WASHINGTON — One-third of the public in an Associated Press poll believes a terrorist attack is likely at the Winter Games next month in Salt Lake City.
The number concerned about terrorism at the Olympics — at a site protected by a $300 million security effort — was about half the amount in recent polls who fear an attack is likely somewhere in the United States in the near future.
Women were twice as likely as men to think terrorist attacks on the Games were likely, according to the poll, conducted for The AP by ICR of Media, Pa. Only one in 20 people overall thought a terrorist attack on the Olympics was very likely.
"My heart is broken, but I think it can happen," said Dorothy Moser, a 73-year-old retiree from Mount Pleasant, S.C. "I know they want to hurt our country. I'm not really shocked at anything they want to go for."
But Utah officials aren't among the 31 percent in a new poll who say terrorism is likely during the Olympics.
The Associated Press survey, released Wednesday, found 5 percent who said a terrorist attack is very likely during the Feb. 8-24 Games. Another 26 percent said an attack was somewhat likely.
But Al Mansell, president of the Utah Senate, says he'll be sending his family to every event he can afford. He said he has "absolutely no fear" about terrorism during the Games.
"I think their fears are wildly misguided," he said. "The only place that will be more secure during the Olympics will be the White House."
Mitt Romney, president of the Salt Lake Organizing Committee, says he agrees with the majority, who don't forecast terror.
Thirty-two percent said terrorism was very unlikely during the Olympics, and 31 percent said it was somewhat unlikely.
Tammy Palmer, spokeswoman for the Utah Olympic Public Safety Command, finds it encouraging that nearly two-thirds think terrorism is unlikely
Olympic security, an unprecedented operation involving about 60 different agencies and more than $300 million, is solid, U.S. Attorney General John Ashcroft said after a tour of Games venues this week.
Ashcroft joins several other top law enforcement officials in saying the Games are as safe as they can get.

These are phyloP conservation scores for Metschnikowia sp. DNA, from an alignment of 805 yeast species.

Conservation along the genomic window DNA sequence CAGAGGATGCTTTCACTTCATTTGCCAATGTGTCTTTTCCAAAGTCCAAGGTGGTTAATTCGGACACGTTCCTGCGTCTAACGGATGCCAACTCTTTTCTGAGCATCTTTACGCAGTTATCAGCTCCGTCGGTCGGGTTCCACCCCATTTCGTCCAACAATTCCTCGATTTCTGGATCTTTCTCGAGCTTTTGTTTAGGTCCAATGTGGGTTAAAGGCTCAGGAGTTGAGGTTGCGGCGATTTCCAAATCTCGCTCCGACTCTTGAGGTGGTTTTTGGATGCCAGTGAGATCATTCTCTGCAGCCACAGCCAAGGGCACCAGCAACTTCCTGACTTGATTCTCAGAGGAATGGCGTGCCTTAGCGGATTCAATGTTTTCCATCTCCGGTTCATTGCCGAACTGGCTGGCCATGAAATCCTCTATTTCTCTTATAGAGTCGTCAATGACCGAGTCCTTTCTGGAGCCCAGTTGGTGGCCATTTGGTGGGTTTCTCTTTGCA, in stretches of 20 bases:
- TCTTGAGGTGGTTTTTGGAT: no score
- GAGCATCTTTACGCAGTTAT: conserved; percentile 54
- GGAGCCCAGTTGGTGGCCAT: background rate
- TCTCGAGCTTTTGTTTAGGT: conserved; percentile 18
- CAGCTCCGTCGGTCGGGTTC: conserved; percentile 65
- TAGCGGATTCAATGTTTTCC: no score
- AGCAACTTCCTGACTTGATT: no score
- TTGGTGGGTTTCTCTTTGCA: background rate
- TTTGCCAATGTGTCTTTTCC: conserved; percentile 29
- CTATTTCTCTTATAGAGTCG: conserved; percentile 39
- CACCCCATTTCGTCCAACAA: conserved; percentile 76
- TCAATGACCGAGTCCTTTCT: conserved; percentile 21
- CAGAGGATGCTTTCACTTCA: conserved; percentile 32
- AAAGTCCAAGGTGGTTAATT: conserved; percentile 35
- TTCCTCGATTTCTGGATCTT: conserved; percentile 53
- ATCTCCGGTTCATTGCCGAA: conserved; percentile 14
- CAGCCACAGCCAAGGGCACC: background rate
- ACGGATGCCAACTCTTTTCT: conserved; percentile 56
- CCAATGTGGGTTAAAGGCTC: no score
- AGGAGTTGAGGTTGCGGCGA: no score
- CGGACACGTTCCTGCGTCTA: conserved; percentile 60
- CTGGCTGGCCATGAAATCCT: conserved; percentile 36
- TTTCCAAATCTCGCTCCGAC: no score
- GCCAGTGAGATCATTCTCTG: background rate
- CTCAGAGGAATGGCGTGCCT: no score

"People must be finding some confidence in that," Utah Attorney General Mark Shurtleff said. Shurtleff said he would have expected a higher percentage of people to fear Olympic terrorism.
U.S. officials have declared the Olympics will be the safest sporting event ever and have said there will be no safer place in the world than Salt Lake City during the Games that start Feb. 8 and run just over two weeks.
"I personally don't think there will be a terrorist attack," said Jon Mann, a 34-year-old employee at a Wal-Mart distribution center in Peoria, Ariz. "It's a little too obvious; there's a little too much security."
On a separate Olympics topic, the Games will cost about $2 billion — with a fifth of that paid by tax money. Much of the cost will be underwritten by commercial interests.
The federal government is spending almost $400 million, with more than half of that for security.
Two-thirds in the poll said they thought the advertising and commercial presence at the Olympics were necessary to pay the bills.
Almost that many — 63 percent — thought tax money should not be used. Older Americans and blacks were more likely to oppose using tax money.
"I'd like to see no tax money used," said Christine Tedesco, a 71-year-old retiree from Rutland, Vt. "Our taxes should go for other things, support the system of helping people who need help."
She mentioned the high cost of prescription drugs.
Six in 10 said they were interested in the Winter Olympics with 19 percent saying they were very interested. The number who said they were very interested in the Summer Games in 1996 was slightly higher — a fourth of those polled.